We conducted a literature search to identify all relevant publications examining the psychometric properties of the Adelaide Driving Self-Efficacy Scale. Only two studies have been identified (Stapleton, Connolly & O’Neill, 2012; George, Clark & Crotty, 2007). Additional research on the psychometric properties of this scale is required as most information currently available originates from the authors of the scale.
Stapleton, Connolly & O’Neill (2012) recruited 46 patients with stroke (average 2 months post-stroke) to examine use of the ADSES and the proxy version of the ADSES (ADSES-P) to assess driving post-stroke. The authors noted a ceiling effect for all individual items on the ADSES and ADSES-P. The authors explained this effect by the fact that most participants were at an early stage of stroke and may not have been aware of the impact of the stroke on their driving.
George, Clark and Crotty (2007) examined the internal consistency of the ADSES in a sample of 81 patients with stroke and 79 non-stroke individuals, using Cronbach’s alpha coefficient. Internal consistency of the scale was excellent (α = 0.98), and remained unchanged across all items.
No studies have examined the inter-rater reliability of the ADSES.
No studies have examined the intra-rater reliability of the ADSES.
No studies have examined the test-retest reliability of the ADSES.
George, Clark and Crotty (2007) conducted a literature review regarding self-efficacy and older drivers, then combined this information with their own clinical experience to generate a list of driving behaviours that can be influenced by medical conditions such as a stroke. Content validity was tested by an expert group composed of (i) mobility instructors of the Guide Dogs Association of South Australia and Northern Territory Inc.; (ii) driver-trained occupational therapists; and (iii) the project steering committee, and resulted in a final list of 12 items.
No studies have examined the concurrent validity of the ADSES.
Stapleton et al. (2012) recruited 46 patients with stroke (average 2 months post-stroke) to compare ADSES and ADSES-P scores with on-road driving assessments, using Spearman’s rho. On-road driving assessments were conducted with 35 participants using the Jewish Rehabilitation Hospital Road Evaluation Form (JRHREF) and the Test Ride for Investigating Practical Fitness to Drive (TRIP) – Belgian version. Results showed adequate correlations between the ADSES and on-road driving assessments (JRHREF, r=0.497; TRIP, r=0.433) and adequate to excellent correlations between the ADSES-P and on-road driving assessments (JRHREF, r=0.614; TRIP, r=0.507).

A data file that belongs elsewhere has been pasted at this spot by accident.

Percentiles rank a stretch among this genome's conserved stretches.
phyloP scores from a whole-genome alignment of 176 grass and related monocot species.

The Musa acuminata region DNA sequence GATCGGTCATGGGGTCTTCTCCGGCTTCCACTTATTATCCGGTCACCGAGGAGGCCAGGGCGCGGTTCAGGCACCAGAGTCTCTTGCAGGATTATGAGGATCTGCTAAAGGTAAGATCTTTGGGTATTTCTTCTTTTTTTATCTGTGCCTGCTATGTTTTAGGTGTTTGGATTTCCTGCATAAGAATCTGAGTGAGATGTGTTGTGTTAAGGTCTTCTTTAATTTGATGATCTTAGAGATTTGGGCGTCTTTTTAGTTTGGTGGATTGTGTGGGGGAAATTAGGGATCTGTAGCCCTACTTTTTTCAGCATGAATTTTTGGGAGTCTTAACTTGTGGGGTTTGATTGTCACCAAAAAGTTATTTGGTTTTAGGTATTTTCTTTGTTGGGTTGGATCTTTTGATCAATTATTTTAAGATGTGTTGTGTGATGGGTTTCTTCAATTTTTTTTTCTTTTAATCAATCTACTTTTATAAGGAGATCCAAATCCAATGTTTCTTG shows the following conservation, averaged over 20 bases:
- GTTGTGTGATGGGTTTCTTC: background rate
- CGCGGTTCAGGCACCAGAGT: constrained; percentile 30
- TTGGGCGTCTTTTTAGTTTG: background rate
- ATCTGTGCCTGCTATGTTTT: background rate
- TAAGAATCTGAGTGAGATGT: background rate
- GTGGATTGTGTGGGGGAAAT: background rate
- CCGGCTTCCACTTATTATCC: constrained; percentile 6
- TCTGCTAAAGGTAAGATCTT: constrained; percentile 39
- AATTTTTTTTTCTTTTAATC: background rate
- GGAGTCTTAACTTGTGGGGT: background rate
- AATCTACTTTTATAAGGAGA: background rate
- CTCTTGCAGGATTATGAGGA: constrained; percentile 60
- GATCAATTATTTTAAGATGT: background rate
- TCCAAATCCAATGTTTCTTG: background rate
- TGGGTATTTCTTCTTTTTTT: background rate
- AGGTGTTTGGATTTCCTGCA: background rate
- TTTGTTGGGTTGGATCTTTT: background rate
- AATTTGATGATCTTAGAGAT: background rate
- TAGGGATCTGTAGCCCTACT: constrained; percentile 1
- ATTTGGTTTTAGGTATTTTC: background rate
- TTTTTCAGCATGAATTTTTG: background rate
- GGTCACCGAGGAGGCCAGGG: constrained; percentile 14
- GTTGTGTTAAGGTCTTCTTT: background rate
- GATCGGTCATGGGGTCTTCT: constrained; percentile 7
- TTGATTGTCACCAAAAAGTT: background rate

George, Clark and Crotty (2007) examined criterion validity of the ADSES by comparing ADSES scores with a standardized on-road assessment, in a sample of 45 participants with stroke (n=34), traumatic brain injury/other condition and older drivers. An independent samples t-test was used to examine the relationship between ADSES scores and pass/fail results of an on-road driving assessment. Results showed a significant relationship between total ADSES scores and on-road driving performance for the whole cohort and the stroke subgroup (p˂0.01, p˂0.05 respectively), whereby people who failed the on-road driving assessment obtained a lower ADSES total score. These results demonstrated that driving self-efficacy as measured by the ADSES was predictive of on-road driving assessment outcome.
McNamara, Walker, Ratcliffe & George (2015) examined the convergent validity of the ADSES and the Driving Habits Questionnaire (DHQ) in a sample of 40 patients with stroke who returned to driving in the previous 3 years, using Pearson’s correlation coefficient. There was a significant relationship between ADSES and three aspects of the DHQ: (i) driving space (r=0.35); (ii) number of kilometers driven per week (r=0.43); and (iii) self-limiting driving (r=0.63).
Stapleton, Connolly & O’Neill (2012) examined convergent validity of the ADSES and ADSES-P in a sample of 46 patients with stroke (average 2 months post-stroke), using Spearman’s rho. Results showed an excellent correlation at initial assessment (r=0.707) and at 6-month follow-up (r=0.927). While there was no significant difference in ADSES scores from initial assessment to 6-month follow-up, there was a significant difference in ADSES-P scores between the two time-points (p=0.028).
McNamara, Ratcliffe & George (2014) examined known group validity of the ADSES in a sample of 40 patients with stroke who returned to driving and 114 older drivers who have not had a stroke, using Mann–Whitney U-test. There was no significant difference in ADSES scores between drivers following stroke and those who have not had a stroke (t(153) = 0.32, P = 0.58).
George, Clark and Crotty (2007) examined known group validity of the ADSES by comparing ADSES scores of participants with stroke (n=81) and a normative sample of individuals who had not had a stroke (n=79), using an independent samples t-test. There was a significant difference in ADSES scores between groups (p˂0.05).
No studies have examined the responsiveness of the ADSES.
- George, S., Clark, M., & Crotty, M. (2007). Development of the Adelaide driving self-efficacy scale. Clinical Rehabilitation, 21(1), 56-61.
- McNamara, A., Ratcliffe, J., & George, S. (2014). Evaluation of driving confidence in post‐stroke older drivers in South Australia.Australasian Journal on Ageing, 33(3), 205-207.
- McNamara, A., Walker, R., Ratcliffe, J., & George, S. (2015). Perceived confidence relates to driving habits post-stroke.Disability and Rehabilitation, 37(14), 1228-1233.
- Stapleton, T., Connolly, D., & O’Neill, D. (2012). Exploring the relationship between self‐awareness of driving efficacy and that of a proxy when determining fitness to drive after stroke. Australian Occupational Therapy Journal, 59(1), 63-70.